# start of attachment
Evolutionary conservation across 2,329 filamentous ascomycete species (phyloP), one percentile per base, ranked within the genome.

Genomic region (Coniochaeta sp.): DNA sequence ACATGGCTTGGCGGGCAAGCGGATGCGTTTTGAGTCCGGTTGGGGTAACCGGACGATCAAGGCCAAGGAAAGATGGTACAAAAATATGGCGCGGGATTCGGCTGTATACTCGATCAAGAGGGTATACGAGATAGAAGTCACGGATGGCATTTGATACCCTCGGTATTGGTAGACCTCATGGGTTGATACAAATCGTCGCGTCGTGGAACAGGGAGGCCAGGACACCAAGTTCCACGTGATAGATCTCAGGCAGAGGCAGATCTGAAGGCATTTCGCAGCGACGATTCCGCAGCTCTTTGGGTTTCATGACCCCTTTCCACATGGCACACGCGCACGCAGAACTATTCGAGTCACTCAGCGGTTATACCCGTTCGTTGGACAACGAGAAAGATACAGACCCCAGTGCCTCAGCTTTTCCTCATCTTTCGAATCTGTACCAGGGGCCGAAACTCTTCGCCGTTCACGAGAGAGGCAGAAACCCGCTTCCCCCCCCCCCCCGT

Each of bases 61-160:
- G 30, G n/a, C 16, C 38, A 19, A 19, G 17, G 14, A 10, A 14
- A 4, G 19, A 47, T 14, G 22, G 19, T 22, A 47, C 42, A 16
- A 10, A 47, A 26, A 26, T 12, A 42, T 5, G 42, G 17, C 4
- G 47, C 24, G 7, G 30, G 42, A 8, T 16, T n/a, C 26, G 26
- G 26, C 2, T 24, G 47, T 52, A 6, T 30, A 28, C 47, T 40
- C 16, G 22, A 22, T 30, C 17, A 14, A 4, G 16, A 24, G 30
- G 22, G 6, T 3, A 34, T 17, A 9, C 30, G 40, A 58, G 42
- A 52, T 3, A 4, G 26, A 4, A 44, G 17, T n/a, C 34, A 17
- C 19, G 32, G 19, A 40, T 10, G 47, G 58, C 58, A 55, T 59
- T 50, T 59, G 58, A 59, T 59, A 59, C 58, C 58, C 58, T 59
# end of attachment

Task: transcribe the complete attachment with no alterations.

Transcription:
Evolutionary conservation across 2,329 filamentous ascomycete species (phyloP), one percentile per base, ranked within the genome.

Genomic region (Coniochaeta sp.): DNA sequence ACATGGCTTGGCGGGCAAGCGGATGCGTTTTGAGTCCGGTTGGGGTAACCGGACGATCAAGGCCAAGGAAAGATGGTACAAAAATATGGCGCGGGATTCGGCTGTATACTCGATCAAGAGGGTATACGAGATAGAAGTCACGGATGGCATTTGATACCCTCGGTATTGGTAGACCTCATGGGTTGATACAAATCGTCGCGTCGTGGAACAGGGAGGCCAGGACACCAAGTTCCACGTGATAGATCTCAGGCAGAGGCAGATCTGAAGGCATTTCGCAGCGACGATTCCGCAGCTCTTTGGGTTTCATGACCCCTTTCCACATGGCACACGCGCACGCAGAACTATTCGAGTCACTCAGCGGTTATACCCGTTCGTTGGACAACGAGAAAGATACAGACCCCAGTGCCTCAGCTTTTCCTCATCTTTCGAATCTGTACCAGGGGCCGAAACTCTTCGCCGTTCACGAGAGAGGCAGAAACCCGCTTCCCCCCCCCCCCCGT

Each of bases 61-160:
- G 30, G n/a, C 16, C 38, A 19, A 19, G 17, G 14, A 10, A 14
- A 4, G 19, A 47, T 14, G 22, G 19, T 22, A 47, C 42, A 16
- A 10, A 47, A 26, A 26, T 12, A 42, T 5, G 42, G 17, C 4
- G 47, C 24, G 7, G 30, G 42, A 8, T 16, T n/a, C 26, G 26
- G 26, C 2, T 24, G 47, T 52, A 6, T 30, A 28, C 47, T 40
- C 16, G 22, A 22, T 30, C 17, A 14, A 4, G 16, A 24, G 30
- G 22, G 6, T 3, A 34, T 17, A 9, C 30, G 40, A 58, G 42
- A 52, T 3, A 4, G 26, A 4, A 44, G 17, T n/a, C 34, A 17
- C 19, G 32, G 19, A 40, T 10, G 47, G 58, C 58, A 55, T 59
- T 50, T 59, G 58, A 59, T 59, A 59, C 58, C 58, C 58, T 59